Page 162

nil!

Exercise for the reader: what's the difference between Graham's nil! and the following:

(defun set-nil (x)
  (setf x nil))

Page 163

Macro functions

The comment at the top of the page about macros being functions is confusing. Macros are not functions, so you can't pass a macro to apply, mapcar, etc.

However, macros work by calling macro expanders to expand the macro call into Lisp code. Macro expanders are functions. You can get the macro expander for a macro using macro-function.

Page 165

rotatef

Why is the macro that swaps two variables called rotatef? Well, the f part is by analogy to setf. rotatef operates on "places" just like setf does. The rotate part is because rotatef can handle any number of places, not just two. See the glossary in Graham for details.

Quicksort

If you do the list-of macro exercise, then you can define quicksort on a list (not a vector) like this:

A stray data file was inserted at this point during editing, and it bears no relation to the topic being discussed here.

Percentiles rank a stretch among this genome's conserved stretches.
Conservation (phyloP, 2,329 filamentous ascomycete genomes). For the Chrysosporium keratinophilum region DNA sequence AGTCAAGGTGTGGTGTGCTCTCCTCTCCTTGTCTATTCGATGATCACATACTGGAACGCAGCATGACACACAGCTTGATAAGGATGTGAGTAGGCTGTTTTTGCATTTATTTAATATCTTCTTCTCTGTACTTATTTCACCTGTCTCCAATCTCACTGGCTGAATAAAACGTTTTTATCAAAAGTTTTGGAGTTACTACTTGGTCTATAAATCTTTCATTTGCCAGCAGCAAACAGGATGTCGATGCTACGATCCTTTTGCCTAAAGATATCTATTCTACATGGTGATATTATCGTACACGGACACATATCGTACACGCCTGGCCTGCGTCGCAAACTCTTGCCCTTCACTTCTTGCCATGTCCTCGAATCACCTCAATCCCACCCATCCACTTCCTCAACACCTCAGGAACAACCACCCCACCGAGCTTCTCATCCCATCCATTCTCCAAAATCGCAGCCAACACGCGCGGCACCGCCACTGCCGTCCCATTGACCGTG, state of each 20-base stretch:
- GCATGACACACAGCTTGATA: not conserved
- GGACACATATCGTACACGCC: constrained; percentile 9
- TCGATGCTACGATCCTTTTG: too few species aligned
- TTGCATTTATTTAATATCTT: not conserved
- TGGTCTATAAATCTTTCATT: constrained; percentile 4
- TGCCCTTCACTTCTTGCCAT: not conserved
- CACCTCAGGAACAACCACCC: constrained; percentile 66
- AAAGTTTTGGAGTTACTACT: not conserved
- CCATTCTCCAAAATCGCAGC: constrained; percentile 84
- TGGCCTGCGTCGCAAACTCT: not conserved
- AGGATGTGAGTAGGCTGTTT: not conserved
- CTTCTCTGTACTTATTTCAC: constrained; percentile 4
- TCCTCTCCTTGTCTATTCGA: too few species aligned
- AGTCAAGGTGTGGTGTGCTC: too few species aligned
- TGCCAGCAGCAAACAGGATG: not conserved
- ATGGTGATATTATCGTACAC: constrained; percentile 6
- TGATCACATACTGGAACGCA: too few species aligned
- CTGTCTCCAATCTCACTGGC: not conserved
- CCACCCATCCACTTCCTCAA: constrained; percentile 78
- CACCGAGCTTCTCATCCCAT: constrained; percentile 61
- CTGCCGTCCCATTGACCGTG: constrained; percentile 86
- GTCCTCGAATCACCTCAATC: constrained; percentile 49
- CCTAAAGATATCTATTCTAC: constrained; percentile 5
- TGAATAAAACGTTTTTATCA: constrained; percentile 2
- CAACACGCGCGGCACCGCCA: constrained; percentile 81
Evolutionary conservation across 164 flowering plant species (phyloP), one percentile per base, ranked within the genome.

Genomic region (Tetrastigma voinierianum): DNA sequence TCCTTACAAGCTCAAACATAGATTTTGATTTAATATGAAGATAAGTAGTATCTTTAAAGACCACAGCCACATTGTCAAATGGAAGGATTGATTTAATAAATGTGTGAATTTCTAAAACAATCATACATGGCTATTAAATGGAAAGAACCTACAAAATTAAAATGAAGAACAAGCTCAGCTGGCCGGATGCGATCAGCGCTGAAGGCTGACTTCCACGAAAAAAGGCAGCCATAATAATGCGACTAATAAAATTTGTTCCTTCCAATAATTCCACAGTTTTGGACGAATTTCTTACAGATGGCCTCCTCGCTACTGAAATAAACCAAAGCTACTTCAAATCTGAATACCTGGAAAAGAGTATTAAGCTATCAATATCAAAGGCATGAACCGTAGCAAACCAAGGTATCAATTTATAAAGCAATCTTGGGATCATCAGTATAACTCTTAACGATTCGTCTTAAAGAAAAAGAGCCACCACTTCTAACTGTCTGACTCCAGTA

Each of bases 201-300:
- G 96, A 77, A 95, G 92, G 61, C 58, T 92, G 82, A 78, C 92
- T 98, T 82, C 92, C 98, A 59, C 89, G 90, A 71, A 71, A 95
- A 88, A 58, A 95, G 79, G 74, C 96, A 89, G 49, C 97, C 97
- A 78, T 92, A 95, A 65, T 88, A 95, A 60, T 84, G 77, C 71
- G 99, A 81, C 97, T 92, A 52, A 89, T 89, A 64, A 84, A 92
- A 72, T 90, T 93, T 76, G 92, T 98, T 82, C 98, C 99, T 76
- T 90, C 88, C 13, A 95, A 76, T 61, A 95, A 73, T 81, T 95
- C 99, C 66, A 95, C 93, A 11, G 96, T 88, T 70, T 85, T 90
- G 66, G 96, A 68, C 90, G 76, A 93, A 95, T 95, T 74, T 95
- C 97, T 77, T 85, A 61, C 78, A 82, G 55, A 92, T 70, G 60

(defun quicksort (l)
  (cond ((null l) nil)
        (t (let ((p (car l))
                 (r (cdr l)))
             (append (quicksort (list-of x (x :in r) (< x p)))
                     (list p)
                     (quicksort (list-of x (x :in r) (>= x p))))))))

This is pretty inefficient (it conses a lot), but it does capture the essence of the algorithm nicely: choose a pivot p and split the list into those items less than p and greater than p.

Page 172

avg

This is a cute example of compile-time optimization but it's also an example of an evil macro.


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